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Re: Eosinopteryx, new paravian from China

I just measured the outer curvature of the D-IV ungual. I used the larger photo 
available from Andrea Cau. The photo is fuzzy when zoomed in, so making out the 
actual tip is estimated, and might be underestimating. Plus, if the ungual is 
even slightly oblique (with respect to the photo), then the curvature value 
will be decreased. Hence the following value is a minimum.

Outer curvature for D-IV-5 is 69.1 degrees.

This compares with values for D-IV-5's:

Deinonychus 91.6; 65.9; 87
Saurornitholestes 90.6
Bambiraptor 81.7, 85.5
velociraptor 57.1
Cryptovolans 112
Microraptor 73.74
Sinornithoides 88.8
Troodon 75.4
tanycolagreus 49.5
Allosaurus 81.4

Data from Fowler et al., 2011 (not cited in Godefroit et al.)


So... are these claws really all that weakly curved? they're at the lower end 
of the scale, but not all that surprising. Given that other unguals (e.g. D-II) 
in the specimen are slightly oblique, it wouldn't surprise me if the D-IV was 
too, so add a few degrees and it's not that different at all.

Also, fusion of caudal neural arches does not say anything about maturity. 
Alligators can have fused caudals even in the embryo (Brochu ?98). See 
discussion in our Raptorex paper. You can't tell from the photos provided if 
the other verts are fused (not that this would mean much). The specimen needs 
histological sampling of a limb bone; until then, all bets are off regarding 

Denver Fowler

From: Tim Williams <tijawi@gmail.com>
To: dinosaur@usc.edu 
Sent: Wednesday, 23 January 2013, 0:41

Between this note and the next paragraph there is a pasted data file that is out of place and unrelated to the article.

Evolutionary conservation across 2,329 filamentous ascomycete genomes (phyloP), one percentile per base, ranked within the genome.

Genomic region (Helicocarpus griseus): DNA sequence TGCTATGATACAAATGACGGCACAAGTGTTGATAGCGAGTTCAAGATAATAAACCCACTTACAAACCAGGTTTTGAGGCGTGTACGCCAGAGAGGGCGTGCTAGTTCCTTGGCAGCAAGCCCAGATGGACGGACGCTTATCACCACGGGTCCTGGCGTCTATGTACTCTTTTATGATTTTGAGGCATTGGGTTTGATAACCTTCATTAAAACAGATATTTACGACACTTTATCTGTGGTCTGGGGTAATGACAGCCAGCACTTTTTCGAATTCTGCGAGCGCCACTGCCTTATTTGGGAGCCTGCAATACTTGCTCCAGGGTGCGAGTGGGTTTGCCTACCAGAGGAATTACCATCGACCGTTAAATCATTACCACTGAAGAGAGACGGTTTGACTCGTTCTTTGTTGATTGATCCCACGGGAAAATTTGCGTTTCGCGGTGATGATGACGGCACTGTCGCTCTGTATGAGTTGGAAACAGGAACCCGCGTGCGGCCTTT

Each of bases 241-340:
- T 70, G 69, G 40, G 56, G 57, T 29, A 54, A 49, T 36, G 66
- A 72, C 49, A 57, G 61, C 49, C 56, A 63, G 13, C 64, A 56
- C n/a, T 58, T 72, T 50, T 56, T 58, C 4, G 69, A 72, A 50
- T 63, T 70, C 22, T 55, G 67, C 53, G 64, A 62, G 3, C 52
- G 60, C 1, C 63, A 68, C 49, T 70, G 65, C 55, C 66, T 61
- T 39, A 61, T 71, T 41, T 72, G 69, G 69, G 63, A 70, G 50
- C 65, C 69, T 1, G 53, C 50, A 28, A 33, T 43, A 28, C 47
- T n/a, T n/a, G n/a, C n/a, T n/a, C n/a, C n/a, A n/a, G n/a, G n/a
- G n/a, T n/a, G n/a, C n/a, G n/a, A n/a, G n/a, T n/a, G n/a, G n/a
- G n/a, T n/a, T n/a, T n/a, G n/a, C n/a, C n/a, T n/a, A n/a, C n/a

Subject: Re: Eosinopteryx, new paravian from China

> Pascal Godefroit, Helena Demuynck, Gareth Dyke, Dongyu Hu, François
> Escuillié        & Philippe Claeys (2013)
> Reduced plumage and flight ability
 new Jurassic paravian theropod
> from China
> Nature Communications 4, Article number: 1394
> doi:10.1038/ncomms2389
> http://www.nature.com/ncomms/journal/v4/n1/full/ncomms2389.html

The relative size of the pedal phalanges of _Eosinopteryx_ (especially
short penultimate phalanges) and the short, poorly recurved pedal
unguals are cited in support of a "ground dwelling, ‘cursorial’
mode-of-life as in many living birds".

However, the situation is a bit more complicated than that.
_Deinonychus_ has elongate penultimate phalanges and highly recurved
unguals.  But nobody would accuse _Deinonychus_ of being arboreal (at
least not to its face).  These pedal characters of _Deinonychus_ are
associated with improved grasping ability by the pes - and no doubt
related to predation.

So it may mean that the feet of _Eosinopteryx_ were used less for
grabbing and killing things than dromaeosaurids, and even other
troodontids.  This might be connected with the rather short snout of
_Eosinopteryx_.  There's quite a few things about _Eosinopteryx_ that
remind me of basal oviraptorosaurs like _Caudipteryx_.